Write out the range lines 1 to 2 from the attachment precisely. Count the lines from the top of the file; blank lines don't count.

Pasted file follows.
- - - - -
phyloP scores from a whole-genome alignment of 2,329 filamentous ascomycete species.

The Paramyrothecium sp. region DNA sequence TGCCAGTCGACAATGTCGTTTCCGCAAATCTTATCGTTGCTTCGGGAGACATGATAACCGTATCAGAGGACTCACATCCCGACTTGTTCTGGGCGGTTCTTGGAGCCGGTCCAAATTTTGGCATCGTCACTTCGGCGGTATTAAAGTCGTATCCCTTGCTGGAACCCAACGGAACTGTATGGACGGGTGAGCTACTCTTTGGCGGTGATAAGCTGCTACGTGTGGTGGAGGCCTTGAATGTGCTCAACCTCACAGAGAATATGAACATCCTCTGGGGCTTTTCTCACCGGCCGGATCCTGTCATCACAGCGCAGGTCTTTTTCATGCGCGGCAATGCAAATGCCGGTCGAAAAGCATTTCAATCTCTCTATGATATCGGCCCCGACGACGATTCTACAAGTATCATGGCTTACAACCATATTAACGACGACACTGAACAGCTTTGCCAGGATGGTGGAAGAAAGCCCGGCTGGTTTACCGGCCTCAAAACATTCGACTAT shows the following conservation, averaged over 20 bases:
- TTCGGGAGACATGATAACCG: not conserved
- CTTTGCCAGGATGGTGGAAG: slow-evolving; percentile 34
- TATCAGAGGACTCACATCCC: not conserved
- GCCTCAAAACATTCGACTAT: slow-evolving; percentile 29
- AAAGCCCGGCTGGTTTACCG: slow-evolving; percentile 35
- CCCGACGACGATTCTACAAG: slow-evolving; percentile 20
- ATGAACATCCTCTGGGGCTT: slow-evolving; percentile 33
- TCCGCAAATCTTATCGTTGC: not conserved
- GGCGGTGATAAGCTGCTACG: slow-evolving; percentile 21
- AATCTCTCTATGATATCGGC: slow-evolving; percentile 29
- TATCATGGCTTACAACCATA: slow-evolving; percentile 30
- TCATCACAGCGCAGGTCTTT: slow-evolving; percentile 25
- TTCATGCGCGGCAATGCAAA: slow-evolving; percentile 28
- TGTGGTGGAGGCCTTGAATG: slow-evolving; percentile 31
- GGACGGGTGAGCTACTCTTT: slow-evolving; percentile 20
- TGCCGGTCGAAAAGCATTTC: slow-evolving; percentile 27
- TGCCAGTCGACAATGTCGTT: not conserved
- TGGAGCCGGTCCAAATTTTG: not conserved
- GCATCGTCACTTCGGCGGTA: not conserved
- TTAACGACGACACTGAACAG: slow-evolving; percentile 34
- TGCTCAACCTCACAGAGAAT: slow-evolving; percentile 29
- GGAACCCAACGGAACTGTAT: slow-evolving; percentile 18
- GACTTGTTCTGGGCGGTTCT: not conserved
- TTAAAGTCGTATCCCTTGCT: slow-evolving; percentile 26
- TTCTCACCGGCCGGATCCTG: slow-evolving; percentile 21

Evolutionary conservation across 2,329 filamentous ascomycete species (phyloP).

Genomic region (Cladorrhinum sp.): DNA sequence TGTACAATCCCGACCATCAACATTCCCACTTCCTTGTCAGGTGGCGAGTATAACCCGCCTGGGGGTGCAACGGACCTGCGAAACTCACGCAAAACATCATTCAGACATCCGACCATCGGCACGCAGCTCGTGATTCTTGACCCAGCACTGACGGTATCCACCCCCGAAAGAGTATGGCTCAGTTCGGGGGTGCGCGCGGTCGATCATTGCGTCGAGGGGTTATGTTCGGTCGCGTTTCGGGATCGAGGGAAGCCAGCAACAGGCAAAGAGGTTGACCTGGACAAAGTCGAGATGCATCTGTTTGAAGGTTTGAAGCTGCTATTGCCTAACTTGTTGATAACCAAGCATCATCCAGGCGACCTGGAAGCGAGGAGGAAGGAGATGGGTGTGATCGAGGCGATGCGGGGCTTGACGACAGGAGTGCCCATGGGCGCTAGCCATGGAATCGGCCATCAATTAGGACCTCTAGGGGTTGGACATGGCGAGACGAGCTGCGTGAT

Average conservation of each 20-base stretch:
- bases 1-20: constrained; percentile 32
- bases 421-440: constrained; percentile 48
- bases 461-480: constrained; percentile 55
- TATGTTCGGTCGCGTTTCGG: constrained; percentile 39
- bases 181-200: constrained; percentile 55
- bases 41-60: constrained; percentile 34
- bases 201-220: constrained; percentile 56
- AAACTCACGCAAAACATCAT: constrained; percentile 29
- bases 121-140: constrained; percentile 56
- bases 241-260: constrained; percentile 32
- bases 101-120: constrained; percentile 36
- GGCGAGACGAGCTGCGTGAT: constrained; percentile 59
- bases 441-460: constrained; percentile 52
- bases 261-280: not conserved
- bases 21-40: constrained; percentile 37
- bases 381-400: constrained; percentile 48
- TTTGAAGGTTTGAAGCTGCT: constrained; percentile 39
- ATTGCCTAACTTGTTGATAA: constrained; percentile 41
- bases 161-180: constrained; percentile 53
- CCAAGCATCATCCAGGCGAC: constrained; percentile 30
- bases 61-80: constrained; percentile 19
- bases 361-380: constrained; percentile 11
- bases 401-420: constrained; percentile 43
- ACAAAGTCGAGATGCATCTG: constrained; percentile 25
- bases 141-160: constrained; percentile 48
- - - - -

phyloP scores from a whole-genome alignment of 2,329 filamentous ascomycete species.

The Paramyrothecium sp. region DNA sequence TGCCAGTCGACAATGTCGTTTCCGCAAATCTTATCGTTGCTTCGGGAGACATGATAACCGTATCAGAGGACTCACATCCCGACTTGTTCTGGGCGGTTCTTGGAGCCGGTCCAAATTTTGGCATCGTCACTTCGGCGGTATTAAAGTCGTATCCCTTGCTGGAACCCAACGGAACTGTATGGACGGGTGAGCTACTCTTTGGCGGTGATAAGCTGCTACGTGTGGTGGAGGCCTTGAATGTGCTCAACCTCACAGAGAATATGAACATCCTCTGGGGCTTTTCTCACCGGCCGGATCCTGTCATCACAGCGCAGGTCTTTTTCATGCGCGGCAATGCAAATGCCGGTCGAAAAGCATTTCAATCTCTCTATGATATCGGCCCCGACGACGATTCTACAAGTATCATGGCTTACAACCATATTAACGACGACACTGAACAGCTTTGCCAGGATGGTGGAAGAAAGCCCGGCTGGTTTACCGGCCTCAAAACATTCGACTAT shows the following conservation, averaged over 20 bases: